Rhea Seehorn (Better Call Saul)
Millie Bobby Brown (Stranger Things)
The deck is once again stacked for supporting actresses in drama this year, and each were scene-stealers that helped define and elevate their series. Newton was a fan-favorite as a tough saloon owner searching for the truth, while Plaza got to dance through Legion in a variety of roles. Stranger Things worked because Brown made us believe in her, while Gummer proved to be an exceptional and grounded addition to a story that stalled out in other ways this year. What is an Emmy list without Martindale, though, who had a pivotal role in the underrated Sneaky Pete? And then there is Seehorn, the beacon of light in what was otherwise a very dark season of Better Call Saul.
Outstanding Supporting Actor in a Drama Series
Clayne Crawford (Rectify)
Mahershala Ali (Luke Cage)
Rufus Sewell (Victoria)
Josh Segarra (Arrow)
Joseph Gilgun (Preacher)
Michael McKean (Better Call Saul)
I like to think this list might be the most random one of all, yet possibly the one I am the most proud of. It’s full of actors who played guys we shouldn’t like, and yet, we can’t help but love (or weep for, in the case of McKean). Crawford once again provided one of the most complicated and exhaustively emotional performances on TV, the very opposite of Sewell’s wry and staid approach to his simmering character, yet both were successful. Segarra and Ali brought such exceptional energy to their respective series that when they weren’t a part of the story things deflated quickly. Gilgun took a cartoonish character on Preacher and made him hilariously relatable and even sweet, while McKean’s pompous and often devastating performance in Better Call Saul continues to represent the show at its very best.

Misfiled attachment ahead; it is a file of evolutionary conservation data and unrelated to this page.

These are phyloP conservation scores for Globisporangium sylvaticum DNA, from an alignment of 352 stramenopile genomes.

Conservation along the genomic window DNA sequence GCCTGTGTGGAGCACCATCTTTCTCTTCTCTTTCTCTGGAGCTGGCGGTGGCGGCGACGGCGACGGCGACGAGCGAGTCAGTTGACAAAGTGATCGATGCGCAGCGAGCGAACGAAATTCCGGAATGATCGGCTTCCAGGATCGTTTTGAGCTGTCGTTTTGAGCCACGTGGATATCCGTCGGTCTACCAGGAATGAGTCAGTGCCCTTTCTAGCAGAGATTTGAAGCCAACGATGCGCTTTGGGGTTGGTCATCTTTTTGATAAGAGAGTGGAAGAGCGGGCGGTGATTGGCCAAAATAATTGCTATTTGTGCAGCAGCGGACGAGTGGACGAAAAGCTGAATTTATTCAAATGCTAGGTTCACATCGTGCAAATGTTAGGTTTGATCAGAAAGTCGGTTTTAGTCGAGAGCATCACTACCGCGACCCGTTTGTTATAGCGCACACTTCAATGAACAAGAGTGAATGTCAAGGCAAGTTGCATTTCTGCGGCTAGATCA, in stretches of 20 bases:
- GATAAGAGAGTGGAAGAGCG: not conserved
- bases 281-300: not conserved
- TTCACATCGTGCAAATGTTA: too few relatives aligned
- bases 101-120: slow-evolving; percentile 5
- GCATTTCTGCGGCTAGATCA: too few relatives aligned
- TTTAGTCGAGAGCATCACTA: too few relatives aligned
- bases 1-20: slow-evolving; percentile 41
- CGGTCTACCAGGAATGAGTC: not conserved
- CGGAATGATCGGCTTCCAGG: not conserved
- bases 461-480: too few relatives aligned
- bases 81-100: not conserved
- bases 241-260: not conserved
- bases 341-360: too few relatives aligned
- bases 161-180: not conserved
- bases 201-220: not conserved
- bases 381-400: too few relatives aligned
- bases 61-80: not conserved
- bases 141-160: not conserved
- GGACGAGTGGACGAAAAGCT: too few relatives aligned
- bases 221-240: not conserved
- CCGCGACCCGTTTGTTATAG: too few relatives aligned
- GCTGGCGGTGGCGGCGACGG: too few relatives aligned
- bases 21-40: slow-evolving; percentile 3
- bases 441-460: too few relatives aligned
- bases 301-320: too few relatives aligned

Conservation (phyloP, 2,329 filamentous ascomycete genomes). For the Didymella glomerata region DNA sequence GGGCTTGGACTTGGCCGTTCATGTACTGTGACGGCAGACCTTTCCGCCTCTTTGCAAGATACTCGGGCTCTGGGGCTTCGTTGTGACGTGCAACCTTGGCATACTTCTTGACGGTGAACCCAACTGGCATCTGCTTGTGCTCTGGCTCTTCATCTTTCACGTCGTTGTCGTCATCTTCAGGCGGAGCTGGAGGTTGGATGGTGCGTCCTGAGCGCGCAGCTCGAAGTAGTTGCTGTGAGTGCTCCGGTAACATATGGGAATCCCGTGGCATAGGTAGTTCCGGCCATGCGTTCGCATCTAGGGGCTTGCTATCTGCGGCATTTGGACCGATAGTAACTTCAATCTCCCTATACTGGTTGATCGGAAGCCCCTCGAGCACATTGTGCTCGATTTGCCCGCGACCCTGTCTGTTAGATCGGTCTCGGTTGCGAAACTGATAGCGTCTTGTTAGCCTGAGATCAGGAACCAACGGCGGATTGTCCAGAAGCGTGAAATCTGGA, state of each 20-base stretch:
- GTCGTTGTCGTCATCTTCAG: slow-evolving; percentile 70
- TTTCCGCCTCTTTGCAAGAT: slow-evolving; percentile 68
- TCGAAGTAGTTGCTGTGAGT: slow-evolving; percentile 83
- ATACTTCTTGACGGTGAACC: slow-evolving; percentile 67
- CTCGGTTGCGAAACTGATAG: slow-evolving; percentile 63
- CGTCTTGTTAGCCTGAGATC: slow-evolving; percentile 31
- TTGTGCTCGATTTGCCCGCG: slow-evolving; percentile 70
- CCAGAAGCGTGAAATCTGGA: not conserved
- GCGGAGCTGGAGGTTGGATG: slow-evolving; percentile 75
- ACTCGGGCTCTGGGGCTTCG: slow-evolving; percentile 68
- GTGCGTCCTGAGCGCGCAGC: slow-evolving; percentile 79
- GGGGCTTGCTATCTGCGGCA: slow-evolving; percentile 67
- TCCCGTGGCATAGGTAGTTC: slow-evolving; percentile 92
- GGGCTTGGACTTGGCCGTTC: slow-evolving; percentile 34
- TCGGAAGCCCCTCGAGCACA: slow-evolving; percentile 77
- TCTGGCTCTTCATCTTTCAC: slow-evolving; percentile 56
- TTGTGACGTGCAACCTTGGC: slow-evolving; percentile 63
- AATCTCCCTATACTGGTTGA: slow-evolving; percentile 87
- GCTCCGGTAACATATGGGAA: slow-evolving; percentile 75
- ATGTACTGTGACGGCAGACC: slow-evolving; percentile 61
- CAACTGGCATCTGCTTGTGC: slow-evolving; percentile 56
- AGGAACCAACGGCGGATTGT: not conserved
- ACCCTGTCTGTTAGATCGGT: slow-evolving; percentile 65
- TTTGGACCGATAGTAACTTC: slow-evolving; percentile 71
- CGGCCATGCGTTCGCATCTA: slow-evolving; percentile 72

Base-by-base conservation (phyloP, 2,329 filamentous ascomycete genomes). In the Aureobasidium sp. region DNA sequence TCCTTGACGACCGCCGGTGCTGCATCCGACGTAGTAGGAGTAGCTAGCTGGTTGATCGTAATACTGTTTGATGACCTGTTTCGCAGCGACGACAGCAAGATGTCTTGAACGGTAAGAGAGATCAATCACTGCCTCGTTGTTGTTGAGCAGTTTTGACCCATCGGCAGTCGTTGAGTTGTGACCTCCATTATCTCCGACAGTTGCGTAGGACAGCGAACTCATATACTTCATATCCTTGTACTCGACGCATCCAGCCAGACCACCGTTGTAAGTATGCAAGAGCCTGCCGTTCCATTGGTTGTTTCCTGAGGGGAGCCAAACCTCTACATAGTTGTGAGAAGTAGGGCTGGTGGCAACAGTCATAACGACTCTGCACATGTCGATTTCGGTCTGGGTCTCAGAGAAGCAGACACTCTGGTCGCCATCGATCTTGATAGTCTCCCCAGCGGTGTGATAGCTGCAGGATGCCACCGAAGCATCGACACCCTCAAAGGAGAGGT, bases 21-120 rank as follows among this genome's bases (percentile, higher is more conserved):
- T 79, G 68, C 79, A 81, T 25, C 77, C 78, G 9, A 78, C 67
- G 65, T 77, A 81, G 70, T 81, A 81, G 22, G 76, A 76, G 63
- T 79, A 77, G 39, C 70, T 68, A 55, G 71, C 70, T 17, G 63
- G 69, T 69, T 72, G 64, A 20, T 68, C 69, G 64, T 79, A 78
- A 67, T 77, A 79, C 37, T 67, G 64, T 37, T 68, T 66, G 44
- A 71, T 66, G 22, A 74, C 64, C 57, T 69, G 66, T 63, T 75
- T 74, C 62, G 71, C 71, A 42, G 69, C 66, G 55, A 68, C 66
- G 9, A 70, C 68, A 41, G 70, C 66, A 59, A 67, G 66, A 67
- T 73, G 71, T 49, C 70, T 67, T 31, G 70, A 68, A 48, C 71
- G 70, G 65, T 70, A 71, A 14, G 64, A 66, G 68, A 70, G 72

Outstanding Limited Series
Big Little Lies (HBO)
Feud: Bette and Joan (FX)
The White Princess (Starz)
Yes, I have only chosen four out of a possible six, but I won’t compromise quality for numbers (I really didn’t like The Night Of, good performances aside). Each of these four series were fantastic this year, although for once Fargo is not my front-runner. But more so than any other category, the creativity and craftsmanship on display in these series show a new side to TV. Noah Hawley’s aesthetic control over Fargo is mesmerizing, as were the pop colors and stagey drama of the first installment of Ryan Murphy’s Feud. Big Little Lies was luscious and unrestrained in its visuals and performances, while The White Princess provided an exceptional acting showcase that — like every series in this list — put women on top.
Outstanding Lead Actor in a Limited Series or Movie
John Tuturro (The Night Of)
Ewan McGregor (Fargo)
Jacob Collins-Levy (The White Princess)
Riz Ahmed (The Night Of)
Benedict Cumberbatch (Sherlock)
Cumberbatch could, at this point, phone it in for Sherlock, but he never does — and the show, which has really suffered narratively recently, is always better for it. My problems with The Night Of had nothing to do with Ahmed or Tuturro’s performances, which were fantastic in very different ways. Collins-Levy, a newcomer, was particularly impressive as the paranoid Henry VII, and McGregor’s dual roles in Fargo were played with such amazing specificity that it was easy to forget it was McGregor as both (although the pot-belly and bald spot on the character Ray helped with that suspension of disbelief).
Outstanding Lead Actress in a Limited Series or Movie
Carrie Coon (Fargo)
Nicole Kidman (Big Little Lies)
Reese Witherspoon (Big Little Lies)
Susan Sarandon (Feud: Bette and Joan)
Jessica Lange (Feud: Bette and Joan)
Jodie Comer (The White Princess)
Bow down to your queens. There have been some complaints over the last few years about A-list movie stars swooping in and gathering up Emmys for their TV roles, but look, if they deserve it then they deserve it. Kidman, Witherspoon, Sarandon, and Lange gave some of the best performances of their careers in these limited series, and I very much hope they return to TV soon. But don’t overlook the always fantastic Coon for her quiet Fargo character, or Comer as the strong, conflicted, and ultimately heroic queen in The White Princess. An easy category to pick nominees — impossible to pick a winner.
(Though I didn’t fill out a best supporting actress category for limited series, know that it is also filled with even more exceptional women — Essie Davis, Mary Elizabeth Winstead, Michelle Fairley, to name but a few).